Financial technology (fintech) is changing the dynamics of banking and how financial institutions deliver their products and services. Lending is one area where fintech has made an impact already according to Tracy Basinger, group vice president of Financial Institution Supervision and Credit (FISC) at the SF Fed.
“A lot of these so-called ‘marketplace lenders’ developed platforms to deliver loans to consumers. The industry has grown to, as we understand it, well over a hundred such lenders,” says Basinger.
People have gravitated toward marketplace lenders for ease of use, fewer expenses, and online convenience. Even though the Fed doesn’t regulate these lenders as a general rule, banking regulators are closely watching them and other fintech companies, such as peer-to-peer payment services.
“Almost every one of these companies has a bank partner at some stage of the process. Since we regulate those banks, it’s important that we understand what those partnerships look like and the implications for banks and consumers,” explains Basinger.
FISC has engaged Federal Reserve System colleagues, including researchers and statisticians, to ensure the Fed has a solid understanding of fintech innovation and emerging companies.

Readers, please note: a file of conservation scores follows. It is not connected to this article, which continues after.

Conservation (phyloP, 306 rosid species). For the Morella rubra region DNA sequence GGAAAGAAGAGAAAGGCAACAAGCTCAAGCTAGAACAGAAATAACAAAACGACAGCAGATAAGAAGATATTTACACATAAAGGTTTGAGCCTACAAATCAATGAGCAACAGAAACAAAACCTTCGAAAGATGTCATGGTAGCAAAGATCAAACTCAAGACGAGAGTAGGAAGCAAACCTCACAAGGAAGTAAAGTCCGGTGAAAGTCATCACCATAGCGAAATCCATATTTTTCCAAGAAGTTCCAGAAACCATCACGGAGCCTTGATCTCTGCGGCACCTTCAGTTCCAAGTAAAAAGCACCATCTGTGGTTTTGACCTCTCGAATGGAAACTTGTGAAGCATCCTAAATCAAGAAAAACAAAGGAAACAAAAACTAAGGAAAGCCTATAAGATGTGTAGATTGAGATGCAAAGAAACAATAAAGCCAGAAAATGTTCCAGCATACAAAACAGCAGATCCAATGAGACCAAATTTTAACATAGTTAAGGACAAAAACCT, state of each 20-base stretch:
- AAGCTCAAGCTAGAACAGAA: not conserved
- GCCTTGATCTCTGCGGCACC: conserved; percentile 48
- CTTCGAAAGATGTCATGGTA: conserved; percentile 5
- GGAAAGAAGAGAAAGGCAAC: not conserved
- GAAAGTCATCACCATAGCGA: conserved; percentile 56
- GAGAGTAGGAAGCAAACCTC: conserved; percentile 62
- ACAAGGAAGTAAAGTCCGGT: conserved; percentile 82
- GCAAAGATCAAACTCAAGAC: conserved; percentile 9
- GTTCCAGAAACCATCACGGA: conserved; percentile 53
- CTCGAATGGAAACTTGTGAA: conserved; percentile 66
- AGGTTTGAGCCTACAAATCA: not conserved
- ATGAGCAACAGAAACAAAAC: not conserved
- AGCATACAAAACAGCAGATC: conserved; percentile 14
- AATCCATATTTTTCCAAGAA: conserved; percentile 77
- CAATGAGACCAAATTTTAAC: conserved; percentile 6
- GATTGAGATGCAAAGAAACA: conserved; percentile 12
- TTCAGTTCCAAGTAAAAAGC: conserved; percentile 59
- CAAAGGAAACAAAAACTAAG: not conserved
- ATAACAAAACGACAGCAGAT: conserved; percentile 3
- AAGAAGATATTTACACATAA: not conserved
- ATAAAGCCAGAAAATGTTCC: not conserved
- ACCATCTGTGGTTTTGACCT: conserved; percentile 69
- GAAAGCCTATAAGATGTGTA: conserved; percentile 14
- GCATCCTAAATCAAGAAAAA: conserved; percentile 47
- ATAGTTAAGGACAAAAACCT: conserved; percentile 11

“We have payment system responsibilities that get at the heart of some of these new tools that are designed to make payments easier and faster,” says Basinger.
Underlying the Fed’s work is the idea that appropriately designed innovation holds great potential to benefit consumers and small businesses. Basinger says, “Our overall responsibility is for the safety and soundness of the institutions we supervise and to protect consumers.”
This interview is part of our 2015 annual report, What We’ve Learned…and why it matters.
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The views expressed here do not necessarily reflect the views of the management of the Federal Reserve Bank of San Francisco or of the Board of Governors of the Federal Reserve System.